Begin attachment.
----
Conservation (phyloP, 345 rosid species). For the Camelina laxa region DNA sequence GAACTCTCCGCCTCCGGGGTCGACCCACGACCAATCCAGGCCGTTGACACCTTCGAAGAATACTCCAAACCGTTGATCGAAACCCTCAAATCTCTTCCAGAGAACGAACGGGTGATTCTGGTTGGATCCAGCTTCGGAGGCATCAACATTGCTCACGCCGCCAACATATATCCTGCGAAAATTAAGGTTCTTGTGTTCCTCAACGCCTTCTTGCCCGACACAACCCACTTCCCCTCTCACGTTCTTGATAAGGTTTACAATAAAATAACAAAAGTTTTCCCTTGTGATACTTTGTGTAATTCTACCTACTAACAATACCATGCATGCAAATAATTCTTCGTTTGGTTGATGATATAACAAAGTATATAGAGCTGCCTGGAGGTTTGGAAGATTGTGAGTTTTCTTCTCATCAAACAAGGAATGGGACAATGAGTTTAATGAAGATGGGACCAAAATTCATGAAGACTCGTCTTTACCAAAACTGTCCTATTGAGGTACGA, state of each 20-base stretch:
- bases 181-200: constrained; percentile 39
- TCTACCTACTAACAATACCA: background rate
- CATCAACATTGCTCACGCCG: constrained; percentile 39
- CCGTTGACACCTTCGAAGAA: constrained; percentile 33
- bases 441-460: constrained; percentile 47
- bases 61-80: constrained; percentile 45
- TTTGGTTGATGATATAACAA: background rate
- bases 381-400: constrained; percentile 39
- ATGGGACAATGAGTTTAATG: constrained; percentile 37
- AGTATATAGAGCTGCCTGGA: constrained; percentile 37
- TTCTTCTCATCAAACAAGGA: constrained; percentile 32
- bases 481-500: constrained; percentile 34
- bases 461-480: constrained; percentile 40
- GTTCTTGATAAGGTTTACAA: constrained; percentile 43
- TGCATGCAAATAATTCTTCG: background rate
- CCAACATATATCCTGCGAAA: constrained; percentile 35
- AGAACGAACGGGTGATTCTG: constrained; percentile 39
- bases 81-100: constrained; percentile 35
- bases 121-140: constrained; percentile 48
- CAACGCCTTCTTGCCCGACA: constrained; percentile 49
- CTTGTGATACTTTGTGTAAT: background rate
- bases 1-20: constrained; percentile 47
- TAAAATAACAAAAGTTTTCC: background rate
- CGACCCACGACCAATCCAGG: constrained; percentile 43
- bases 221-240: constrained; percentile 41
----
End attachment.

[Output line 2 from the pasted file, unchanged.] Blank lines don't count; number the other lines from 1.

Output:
- bases 181-200: constrained; percentile 39